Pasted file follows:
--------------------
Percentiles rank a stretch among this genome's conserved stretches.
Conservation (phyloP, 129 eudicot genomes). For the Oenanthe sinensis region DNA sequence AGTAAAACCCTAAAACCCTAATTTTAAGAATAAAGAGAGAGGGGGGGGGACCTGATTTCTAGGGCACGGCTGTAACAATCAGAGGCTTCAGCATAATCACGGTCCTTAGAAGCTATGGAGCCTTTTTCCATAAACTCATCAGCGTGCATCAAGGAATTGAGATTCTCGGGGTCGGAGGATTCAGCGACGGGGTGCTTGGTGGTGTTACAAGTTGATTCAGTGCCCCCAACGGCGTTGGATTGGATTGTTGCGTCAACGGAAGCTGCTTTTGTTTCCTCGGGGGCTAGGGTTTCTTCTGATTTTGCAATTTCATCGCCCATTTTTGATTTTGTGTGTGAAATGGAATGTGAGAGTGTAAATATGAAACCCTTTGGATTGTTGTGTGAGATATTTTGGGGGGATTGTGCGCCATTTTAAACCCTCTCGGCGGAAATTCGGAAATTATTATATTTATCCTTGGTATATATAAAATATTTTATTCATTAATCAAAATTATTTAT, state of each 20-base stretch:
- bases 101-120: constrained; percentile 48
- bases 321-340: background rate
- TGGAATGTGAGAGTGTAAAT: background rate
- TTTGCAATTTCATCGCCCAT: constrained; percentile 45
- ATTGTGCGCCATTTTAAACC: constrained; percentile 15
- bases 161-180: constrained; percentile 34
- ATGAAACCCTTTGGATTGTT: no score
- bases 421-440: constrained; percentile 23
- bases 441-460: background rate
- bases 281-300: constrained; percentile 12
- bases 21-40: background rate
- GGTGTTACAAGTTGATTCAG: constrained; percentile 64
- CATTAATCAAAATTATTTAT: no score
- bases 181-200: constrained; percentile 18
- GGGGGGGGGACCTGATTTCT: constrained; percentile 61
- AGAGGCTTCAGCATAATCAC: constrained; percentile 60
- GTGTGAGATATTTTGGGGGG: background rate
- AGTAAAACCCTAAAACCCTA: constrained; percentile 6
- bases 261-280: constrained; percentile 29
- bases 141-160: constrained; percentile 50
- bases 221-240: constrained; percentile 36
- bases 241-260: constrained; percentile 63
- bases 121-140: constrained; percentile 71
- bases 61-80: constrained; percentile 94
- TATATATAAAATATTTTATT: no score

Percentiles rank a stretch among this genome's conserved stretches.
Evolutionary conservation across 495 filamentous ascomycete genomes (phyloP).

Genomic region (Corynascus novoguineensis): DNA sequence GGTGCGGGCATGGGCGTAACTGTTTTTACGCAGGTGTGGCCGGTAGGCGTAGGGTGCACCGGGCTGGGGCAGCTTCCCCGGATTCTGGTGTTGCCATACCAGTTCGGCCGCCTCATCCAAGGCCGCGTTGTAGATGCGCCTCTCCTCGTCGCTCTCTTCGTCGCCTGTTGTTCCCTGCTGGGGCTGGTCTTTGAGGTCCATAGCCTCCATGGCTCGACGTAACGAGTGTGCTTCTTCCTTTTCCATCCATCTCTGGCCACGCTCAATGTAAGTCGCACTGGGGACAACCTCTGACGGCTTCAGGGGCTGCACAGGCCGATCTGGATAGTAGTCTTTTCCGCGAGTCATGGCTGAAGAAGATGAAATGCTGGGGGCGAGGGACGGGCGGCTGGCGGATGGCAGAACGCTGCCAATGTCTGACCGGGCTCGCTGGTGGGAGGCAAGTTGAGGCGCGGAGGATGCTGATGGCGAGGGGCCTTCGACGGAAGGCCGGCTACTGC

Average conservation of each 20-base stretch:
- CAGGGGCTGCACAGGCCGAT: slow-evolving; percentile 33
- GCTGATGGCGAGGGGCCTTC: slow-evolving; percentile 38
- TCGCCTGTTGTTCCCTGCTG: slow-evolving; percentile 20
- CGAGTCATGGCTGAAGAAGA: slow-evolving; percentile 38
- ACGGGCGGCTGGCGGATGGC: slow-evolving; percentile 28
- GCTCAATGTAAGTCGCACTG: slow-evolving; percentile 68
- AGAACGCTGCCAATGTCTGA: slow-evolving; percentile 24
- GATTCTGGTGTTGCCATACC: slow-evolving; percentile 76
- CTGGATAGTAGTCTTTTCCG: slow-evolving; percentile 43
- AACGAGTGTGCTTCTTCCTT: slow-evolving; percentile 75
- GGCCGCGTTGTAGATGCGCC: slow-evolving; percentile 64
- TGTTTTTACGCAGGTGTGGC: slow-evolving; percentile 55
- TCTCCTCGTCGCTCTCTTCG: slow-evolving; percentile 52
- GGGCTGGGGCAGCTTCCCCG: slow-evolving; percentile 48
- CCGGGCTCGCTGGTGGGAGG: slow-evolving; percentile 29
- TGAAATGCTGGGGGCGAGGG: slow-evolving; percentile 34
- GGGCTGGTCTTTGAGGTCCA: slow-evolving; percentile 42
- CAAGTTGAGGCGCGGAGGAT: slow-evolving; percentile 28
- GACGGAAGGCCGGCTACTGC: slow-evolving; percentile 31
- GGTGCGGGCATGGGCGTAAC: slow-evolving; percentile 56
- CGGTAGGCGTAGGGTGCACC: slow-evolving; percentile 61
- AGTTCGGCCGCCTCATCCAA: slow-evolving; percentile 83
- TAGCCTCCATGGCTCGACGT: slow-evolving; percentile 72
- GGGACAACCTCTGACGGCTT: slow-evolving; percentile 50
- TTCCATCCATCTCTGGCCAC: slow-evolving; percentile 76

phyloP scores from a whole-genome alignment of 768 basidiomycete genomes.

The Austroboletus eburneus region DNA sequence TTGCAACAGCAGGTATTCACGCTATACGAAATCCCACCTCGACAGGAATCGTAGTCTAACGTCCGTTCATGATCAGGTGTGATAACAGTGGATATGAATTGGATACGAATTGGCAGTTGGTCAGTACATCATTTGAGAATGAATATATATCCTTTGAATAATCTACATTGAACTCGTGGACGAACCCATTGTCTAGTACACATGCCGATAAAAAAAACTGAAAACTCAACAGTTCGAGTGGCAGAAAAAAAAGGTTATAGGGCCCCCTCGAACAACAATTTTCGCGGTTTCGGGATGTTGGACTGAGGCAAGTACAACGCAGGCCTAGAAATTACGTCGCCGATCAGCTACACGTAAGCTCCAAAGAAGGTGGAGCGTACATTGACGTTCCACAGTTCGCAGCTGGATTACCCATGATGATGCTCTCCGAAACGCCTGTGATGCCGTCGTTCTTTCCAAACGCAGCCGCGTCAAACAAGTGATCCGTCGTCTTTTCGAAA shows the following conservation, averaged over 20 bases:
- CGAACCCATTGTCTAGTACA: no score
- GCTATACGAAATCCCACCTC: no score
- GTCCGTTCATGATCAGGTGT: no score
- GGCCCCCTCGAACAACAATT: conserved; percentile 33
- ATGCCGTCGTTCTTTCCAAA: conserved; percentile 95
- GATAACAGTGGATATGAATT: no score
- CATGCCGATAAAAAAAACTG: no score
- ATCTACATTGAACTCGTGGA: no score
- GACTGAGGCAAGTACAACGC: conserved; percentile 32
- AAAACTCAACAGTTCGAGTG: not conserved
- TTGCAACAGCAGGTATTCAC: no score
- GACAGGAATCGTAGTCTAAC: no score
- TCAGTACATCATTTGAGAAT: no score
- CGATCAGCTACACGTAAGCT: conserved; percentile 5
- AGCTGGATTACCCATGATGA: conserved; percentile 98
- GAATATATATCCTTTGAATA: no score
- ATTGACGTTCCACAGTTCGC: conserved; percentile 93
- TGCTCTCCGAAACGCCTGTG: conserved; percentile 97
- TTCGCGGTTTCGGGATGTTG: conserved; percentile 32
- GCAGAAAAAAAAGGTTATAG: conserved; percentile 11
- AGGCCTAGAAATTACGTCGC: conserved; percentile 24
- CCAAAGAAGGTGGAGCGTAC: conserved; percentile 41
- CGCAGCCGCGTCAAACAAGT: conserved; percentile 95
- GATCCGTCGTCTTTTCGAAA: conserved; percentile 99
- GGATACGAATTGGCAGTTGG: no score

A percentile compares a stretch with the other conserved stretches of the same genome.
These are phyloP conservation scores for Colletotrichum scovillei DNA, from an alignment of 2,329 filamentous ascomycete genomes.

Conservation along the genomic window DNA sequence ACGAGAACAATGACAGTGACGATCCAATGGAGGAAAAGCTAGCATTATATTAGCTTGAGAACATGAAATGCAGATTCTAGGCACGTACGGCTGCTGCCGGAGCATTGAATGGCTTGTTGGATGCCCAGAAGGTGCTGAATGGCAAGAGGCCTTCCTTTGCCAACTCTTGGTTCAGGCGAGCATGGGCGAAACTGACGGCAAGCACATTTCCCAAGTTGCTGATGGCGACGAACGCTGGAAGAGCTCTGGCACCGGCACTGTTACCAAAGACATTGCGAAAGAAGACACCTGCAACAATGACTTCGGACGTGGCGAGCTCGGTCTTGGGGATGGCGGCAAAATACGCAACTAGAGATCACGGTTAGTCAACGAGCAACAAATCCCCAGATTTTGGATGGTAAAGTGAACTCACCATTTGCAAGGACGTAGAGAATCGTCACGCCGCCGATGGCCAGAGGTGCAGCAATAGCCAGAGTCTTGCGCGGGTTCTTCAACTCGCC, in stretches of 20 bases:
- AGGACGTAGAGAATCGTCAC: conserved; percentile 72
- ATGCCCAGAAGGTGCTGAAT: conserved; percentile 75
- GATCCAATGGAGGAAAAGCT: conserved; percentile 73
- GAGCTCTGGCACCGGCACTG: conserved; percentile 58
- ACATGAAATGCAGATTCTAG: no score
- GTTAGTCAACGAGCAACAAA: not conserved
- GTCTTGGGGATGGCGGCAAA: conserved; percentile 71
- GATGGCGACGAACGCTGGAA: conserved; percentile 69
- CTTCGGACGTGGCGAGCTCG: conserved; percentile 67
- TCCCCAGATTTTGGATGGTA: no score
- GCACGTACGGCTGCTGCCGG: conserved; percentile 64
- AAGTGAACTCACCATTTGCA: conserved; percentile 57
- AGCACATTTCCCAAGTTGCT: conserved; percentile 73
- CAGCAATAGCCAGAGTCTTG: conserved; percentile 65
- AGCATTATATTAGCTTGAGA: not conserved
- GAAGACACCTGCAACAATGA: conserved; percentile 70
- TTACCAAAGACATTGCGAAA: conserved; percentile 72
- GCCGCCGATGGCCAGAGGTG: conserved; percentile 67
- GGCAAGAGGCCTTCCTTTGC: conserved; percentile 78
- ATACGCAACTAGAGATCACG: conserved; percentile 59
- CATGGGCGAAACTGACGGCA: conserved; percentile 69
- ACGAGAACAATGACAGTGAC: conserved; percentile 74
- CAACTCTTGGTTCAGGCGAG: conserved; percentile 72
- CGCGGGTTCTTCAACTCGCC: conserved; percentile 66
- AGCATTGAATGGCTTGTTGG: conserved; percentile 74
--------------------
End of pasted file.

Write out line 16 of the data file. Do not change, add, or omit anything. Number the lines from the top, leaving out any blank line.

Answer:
- bases 181-200: constrained; percentile 18